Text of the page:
Body movement provides a rich source of information about other people’s goals and intentions. In the present study, we examined a particular aspect concerned with the interpretation of bodily movement—how well people can distinguish between diVerent social intentions by observing a reach-to-grasp movement. To ascertain to what extent intention-from-motion judgements rely on visual kinematics, we compared prediction performance on a typical temporal-occlusion video task with prediction performance on a temporal-occlusion point-light task. In the video task, participants observed videos showing a model reaching towards and grasping a wooden block with diVerent intents: to cooperate with a partner in building a tower, compete with an opponent to be the Wrst to put the object in the middle of the working surface, or perform an individual action. In the point-light task, participants observed pointlight displays of the same movements. Although predictions were more accurate for the video task, prediction performance was not disrupted for the point-light task, suggesting that essential kinematic information available in point-light displays was indeed suYcient for intentionfrom- motion judgement. Importantly, the same kinematic landmarks were used to discriminate between social intentions for the video and the point-light task. This suggests that observers not only have the ability to use kinematic information when no other information is available, but they use kinematic information to discriminate between intentions when watching the motion of others under full light conditions.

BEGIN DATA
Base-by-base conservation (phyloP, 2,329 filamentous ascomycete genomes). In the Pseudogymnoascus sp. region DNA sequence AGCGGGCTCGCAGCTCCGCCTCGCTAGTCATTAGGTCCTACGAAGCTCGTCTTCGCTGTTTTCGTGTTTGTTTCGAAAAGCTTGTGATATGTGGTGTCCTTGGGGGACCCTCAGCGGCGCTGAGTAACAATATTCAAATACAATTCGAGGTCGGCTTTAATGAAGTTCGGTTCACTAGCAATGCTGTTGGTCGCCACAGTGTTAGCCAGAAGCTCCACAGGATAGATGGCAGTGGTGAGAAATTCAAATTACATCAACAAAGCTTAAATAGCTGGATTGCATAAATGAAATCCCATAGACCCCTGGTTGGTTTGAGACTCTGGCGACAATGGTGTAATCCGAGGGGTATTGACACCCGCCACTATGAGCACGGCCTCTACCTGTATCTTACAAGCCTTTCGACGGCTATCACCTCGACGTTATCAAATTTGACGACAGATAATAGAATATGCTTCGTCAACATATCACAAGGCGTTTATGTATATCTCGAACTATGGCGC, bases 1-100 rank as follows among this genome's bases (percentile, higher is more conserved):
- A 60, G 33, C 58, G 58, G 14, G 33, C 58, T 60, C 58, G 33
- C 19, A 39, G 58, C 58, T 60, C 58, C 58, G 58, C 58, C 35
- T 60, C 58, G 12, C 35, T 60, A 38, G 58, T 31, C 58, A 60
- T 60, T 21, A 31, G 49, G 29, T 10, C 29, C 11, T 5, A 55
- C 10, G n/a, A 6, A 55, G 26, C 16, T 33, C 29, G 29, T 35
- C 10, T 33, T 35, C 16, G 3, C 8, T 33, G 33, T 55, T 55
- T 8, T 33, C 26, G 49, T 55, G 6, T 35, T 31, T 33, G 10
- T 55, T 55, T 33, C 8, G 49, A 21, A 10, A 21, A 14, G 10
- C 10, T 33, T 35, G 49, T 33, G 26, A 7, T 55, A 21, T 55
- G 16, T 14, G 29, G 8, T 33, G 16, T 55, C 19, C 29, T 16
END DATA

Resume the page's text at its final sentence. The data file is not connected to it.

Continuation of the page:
Cooperation or competition? Discriminating between social intentions by observing prehensile movements

SARTORI, LUISA;CASTIELLO, UMBERTO
2011

Abstract

Body movement provides a rich source of information about other people’s goals and intentions. In the present study, we examined a particular aspect concerned with the interpretation of bodily movement—how well people can distinguish between diVerent social intentions by observing a reach-to-grasp movement. To ascertain to what extent intention-from-motion judgements rely on visual kinematics, we compared prediction performance on a typical temporal-occlusion video task with prediction performance on a temporal-occlusion point-light task. In the video task, participants observed videos showing a model reaching towards and grasping a wooden block with diVerent intents: to cooperate with a partner in building a tower, compete with an opponent to be the Wrst to put the object in the middle of the working surface, or perform an individual action. In the point-light task, participants observed pointlight displays of the same movements. Although predictions were more accurate for the video task, prediction performance was not disrupted for the point-light task, suggesting that essential kinematic information available in point-light displays was indeed suYcient for intentionfrom- motion judgement. Importantly, the same kinematic landmarks were used to discriminate between social intentions for the video and the point-light task. This suggests that observers not only have the ability to use kinematic information when no other information is available, but they use kinematic information to discriminate between intentions when watching the motion of others under full light conditions.
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Utilizza questo identificativo per citare o creare un link a questo documento: https://hdl.handle.net/11577/145004
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